[R-G] How America determines friends and foes - Chomsky
menecraj at shaw.ca
Wed Mar 17 18:32:43 MST 2004
Mar. 14, 2004. 01:00 AM
How America determines friends and foes
SPECIAL TO THE STAR
Every self-respecting president has a doctrine attached to his name.
The core principle of the Bush II doctrine is that the United States
must "rid the world of evil," as the president said right after 9/11.
A special responsibility is to wage war against terrorism, with the
corollary that any state that harbours terrorists is a terrorist state
and should be treated accordingly.
Let's ask a fair and simple question: What would the consequences
be if we were to take the Bush doctrine seriously, and treat states
that harbour terrorists as terrorist states, subject to bombardment
The United States has long been a sanctuary to a rogues' gallery of
people whose actions qualify them as terrorists, and whose
presence compromises and complicates U.S. proclaimed principles.
Consider the Cuban Five, Cuban nationals convicted in Miami in
2001 as part of a spy ring.
To understand the case, which has prompted international protests,
we have to look at the sordid history of U.S.-Cuba relations
(leaving aside here the issue of the crushing, decades-long U.S.
The United States has engaged in large- and small-scale terrorist
attacks against Cuba since 1959, including the Bay of Pigs invasion
and the bizarre plots to kill Castro. Direct U.S. participation in the
attacks ended during the late '70s - at least officially.
In 1989, the first president Bush granted a pardon to Orlando
Bosch, one of the most notorious anti-Castro terrorists, accused of
masterminding the bombing of a Cuban airliner in 1976. Bush
overruled the Justice Department, which had refused an asylum
request from Bosch, concluding: "The security of this nation is
affected by its ability to urge credible other nations to refuse aid
and shelter to terrorists, whose target we too often become."
Recognizing that the United States was going to harbour anti-Castro
terrorists, Cuban agents infiltrated those networks. In 1998,
high-level FBI officials were sent to Havana, where they were given
thousands of pages of documentation and hundreds of hours of
videotape about terrorist actions organized by cells in Florida.
The FBI reacted by arresting the people who provided the
information, including a group now known as the Cuban Five.
The arrests were followed by what amounted to a show trial in
Miami. The Five were sentenced, three to life sentences (for
espionage; and the leader, Gerardo Hernandez, also for conspiracy
to murder), after convictions that are now being appealed.
Meanwhile, people regarded by the FBI and Justice Department as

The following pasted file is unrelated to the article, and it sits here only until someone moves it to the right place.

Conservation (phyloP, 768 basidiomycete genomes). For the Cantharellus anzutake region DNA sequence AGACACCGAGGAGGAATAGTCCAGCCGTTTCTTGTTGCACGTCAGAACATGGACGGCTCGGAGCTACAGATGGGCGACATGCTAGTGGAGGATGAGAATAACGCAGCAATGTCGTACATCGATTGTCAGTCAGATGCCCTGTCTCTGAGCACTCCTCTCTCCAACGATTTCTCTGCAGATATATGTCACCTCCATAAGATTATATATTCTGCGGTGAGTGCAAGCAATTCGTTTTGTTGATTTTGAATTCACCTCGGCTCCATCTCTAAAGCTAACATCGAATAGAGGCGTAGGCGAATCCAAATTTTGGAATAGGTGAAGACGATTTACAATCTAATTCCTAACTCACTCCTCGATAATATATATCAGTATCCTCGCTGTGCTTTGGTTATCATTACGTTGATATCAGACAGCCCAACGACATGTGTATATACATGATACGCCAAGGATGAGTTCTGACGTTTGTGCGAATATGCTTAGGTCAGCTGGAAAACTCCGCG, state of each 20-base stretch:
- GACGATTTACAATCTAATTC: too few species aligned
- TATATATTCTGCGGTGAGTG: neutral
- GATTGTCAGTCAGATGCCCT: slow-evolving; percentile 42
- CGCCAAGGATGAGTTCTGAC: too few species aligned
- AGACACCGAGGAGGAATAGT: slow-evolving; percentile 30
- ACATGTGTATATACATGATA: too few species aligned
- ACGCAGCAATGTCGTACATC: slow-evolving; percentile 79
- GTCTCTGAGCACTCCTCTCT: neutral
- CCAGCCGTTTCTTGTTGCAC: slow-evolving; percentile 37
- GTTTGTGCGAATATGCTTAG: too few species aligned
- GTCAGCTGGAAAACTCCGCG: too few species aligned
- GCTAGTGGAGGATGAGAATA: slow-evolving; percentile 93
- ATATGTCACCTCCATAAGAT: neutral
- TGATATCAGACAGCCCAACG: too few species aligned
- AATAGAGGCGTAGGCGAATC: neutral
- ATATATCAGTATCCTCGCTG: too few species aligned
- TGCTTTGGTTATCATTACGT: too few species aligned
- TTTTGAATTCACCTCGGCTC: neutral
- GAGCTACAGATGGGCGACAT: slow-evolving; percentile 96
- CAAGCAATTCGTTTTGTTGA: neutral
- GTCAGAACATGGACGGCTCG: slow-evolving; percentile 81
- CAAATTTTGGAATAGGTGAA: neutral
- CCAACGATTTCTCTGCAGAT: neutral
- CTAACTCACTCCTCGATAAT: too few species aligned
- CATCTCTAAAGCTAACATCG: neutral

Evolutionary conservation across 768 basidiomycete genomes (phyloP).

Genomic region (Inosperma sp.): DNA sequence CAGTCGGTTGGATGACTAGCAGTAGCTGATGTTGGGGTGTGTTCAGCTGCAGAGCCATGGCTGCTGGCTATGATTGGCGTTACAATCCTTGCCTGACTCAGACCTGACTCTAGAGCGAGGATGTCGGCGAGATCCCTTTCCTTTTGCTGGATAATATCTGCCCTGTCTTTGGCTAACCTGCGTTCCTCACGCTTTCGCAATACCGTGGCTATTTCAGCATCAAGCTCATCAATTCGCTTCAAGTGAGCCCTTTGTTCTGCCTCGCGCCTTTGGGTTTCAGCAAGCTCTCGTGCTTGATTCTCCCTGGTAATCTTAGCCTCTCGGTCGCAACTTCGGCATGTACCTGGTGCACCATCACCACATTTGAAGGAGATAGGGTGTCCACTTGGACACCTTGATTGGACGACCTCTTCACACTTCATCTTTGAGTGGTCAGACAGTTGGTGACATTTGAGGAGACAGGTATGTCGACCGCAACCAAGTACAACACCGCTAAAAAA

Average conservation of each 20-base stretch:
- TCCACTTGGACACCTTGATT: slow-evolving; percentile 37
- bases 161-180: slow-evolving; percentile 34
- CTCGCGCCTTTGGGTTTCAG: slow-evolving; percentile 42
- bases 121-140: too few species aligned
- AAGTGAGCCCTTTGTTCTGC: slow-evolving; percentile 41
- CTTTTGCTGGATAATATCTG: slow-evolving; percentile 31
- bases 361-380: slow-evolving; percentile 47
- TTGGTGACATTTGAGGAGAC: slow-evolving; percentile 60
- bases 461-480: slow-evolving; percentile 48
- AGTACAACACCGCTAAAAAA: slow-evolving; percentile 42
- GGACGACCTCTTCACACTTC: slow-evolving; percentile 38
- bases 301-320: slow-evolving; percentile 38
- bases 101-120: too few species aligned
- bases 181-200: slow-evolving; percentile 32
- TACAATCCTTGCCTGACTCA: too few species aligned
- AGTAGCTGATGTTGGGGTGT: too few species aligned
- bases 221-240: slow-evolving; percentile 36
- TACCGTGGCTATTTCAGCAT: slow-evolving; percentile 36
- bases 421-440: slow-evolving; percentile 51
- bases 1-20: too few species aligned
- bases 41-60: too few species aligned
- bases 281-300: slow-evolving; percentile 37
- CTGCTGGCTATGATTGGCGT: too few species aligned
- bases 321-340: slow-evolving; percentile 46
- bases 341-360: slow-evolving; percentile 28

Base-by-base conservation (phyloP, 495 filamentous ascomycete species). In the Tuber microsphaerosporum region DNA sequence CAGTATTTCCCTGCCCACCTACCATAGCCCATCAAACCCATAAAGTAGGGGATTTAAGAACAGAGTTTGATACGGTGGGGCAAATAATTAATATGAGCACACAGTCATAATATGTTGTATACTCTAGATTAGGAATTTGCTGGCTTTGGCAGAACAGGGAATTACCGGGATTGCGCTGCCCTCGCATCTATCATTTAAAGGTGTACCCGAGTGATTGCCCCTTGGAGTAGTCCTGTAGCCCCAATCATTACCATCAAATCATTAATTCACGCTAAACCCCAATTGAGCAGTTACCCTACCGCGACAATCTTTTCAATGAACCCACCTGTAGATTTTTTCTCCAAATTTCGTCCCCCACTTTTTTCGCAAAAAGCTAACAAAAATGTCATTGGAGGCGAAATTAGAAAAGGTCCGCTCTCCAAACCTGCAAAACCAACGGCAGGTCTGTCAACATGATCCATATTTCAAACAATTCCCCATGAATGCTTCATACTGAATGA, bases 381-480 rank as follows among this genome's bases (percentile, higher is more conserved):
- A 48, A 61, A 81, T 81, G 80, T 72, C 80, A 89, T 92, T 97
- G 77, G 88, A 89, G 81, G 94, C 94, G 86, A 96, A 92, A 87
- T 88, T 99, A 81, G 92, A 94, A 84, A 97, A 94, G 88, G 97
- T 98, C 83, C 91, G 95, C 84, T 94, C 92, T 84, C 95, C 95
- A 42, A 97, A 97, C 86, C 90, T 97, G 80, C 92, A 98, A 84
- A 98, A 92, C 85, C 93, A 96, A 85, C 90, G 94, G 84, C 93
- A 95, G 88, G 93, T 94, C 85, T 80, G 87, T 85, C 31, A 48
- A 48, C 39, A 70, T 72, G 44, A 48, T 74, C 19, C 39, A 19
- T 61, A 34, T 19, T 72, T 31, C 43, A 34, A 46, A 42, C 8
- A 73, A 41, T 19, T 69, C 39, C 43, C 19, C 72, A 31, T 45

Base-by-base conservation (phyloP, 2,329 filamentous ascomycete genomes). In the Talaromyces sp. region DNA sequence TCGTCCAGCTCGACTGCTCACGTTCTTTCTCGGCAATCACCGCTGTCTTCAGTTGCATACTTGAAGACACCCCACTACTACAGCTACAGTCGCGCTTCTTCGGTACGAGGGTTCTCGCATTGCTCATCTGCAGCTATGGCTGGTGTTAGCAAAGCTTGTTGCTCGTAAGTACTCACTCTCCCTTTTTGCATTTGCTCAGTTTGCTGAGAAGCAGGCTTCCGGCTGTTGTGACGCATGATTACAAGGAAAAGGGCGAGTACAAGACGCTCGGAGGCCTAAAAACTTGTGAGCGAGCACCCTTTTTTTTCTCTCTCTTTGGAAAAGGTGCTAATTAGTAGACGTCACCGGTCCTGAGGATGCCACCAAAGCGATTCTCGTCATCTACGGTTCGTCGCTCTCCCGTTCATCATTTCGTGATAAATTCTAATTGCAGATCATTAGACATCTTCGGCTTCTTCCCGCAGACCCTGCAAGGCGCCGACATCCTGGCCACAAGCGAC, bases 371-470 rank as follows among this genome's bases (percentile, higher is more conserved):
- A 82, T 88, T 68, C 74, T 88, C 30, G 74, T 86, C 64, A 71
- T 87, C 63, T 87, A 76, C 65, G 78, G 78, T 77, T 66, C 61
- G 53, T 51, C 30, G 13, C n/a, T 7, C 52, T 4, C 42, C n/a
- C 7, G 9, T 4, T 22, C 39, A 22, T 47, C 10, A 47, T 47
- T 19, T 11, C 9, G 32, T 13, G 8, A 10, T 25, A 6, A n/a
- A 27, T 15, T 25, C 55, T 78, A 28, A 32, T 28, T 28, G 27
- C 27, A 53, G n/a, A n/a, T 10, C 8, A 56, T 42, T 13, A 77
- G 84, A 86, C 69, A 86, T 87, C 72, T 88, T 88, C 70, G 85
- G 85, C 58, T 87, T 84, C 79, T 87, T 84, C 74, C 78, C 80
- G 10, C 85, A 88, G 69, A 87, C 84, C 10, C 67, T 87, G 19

dangerous terrorists live happily in the United States and continue
to plot and implement crimes.
The list of terrorists-in-residence in the United States also includes
Emmanuel Constant from Haiti, known as Toto, a former
paramilitary leader from the Duvalier era. Constant is the founder
of the FRAPH (Front for Advancement of Progress in Haiti), the
paramilitary group that carried out most of the state terror in the
early 1990s under the military junta that overthrew president
At last report, Constant was living in Queens, N.Y.
The United States has refused Haiti's request for extradition. The
reason, it is generally assumed, is that Constant might reveal ties
between Washington and the military junta that killed 4,000 to
5,000 Haitians, with Constant's paramilitary forces playing the
leading role. The gangsters leading the current coup in Haiti include
For the United States, Cuba has long been the primary concern in
the hemisphere. A declassified 1964 State Department document
declares Fidel Castro to be an intolerable threat because he
"represents a successful defiance of the United States, a negation of
our whole hemispheric policy of almost a century and a half," since
the Monroe Doctrine declared that no challenge to U.S. dominance
would be tolerated in the hemisphere.
Venezuela now presents a similar problem. A recent lead article in
the Wall Street Journal says, "Fidel Castro has found a key
benefactor and heir apparent to the cause of derailing the U.S.'s
agenda in Latin America: Venezuelan President Hugo Chavez."
As it happens, last month, Venezuela asked the United States to
extradite two former military officers who are seeking asylum in the
United States. The two had taken part in a military coup supported
by the Bush administration, which backed down in the face of outrage
throughout the hemisphere.
The Venezuelan government, remarkably, observed a ruling of the
Venezuelan supreme court barring prosecution of the coup leaders.
The two officers were later implicated in a terrorist bombing, and
fled to Miami.
Outrage over defiance is deeply ingrained in U.S. history. Thomas
Jefferson bitterly condemned France for its "attitude of defiance" in
holding New Orleans, which he coveted. Jefferson warned that
France's "character (is) placed in a point of eternal friction with our
character, which though loving peace and the pursuit of wealth, is
France's "defiance (requires us to) marry ourselves to the British
fleet and nation," Jefferson advised, reversing his earlier attitudes,
which reflected France's crucial contribution to the liberation of the
colonies from British rule.
Thanks to Haiti's liberation struggle of 1804, unaided and almost
universally opposed, France's defiance soon ended. But, then as
now, the guiding principles of American outrage over defiance
remain in place, determining friend and foe.
Author and political activist Noam Chomsky is a professor of
linguistics at the Massachusetts Institute of Technology.
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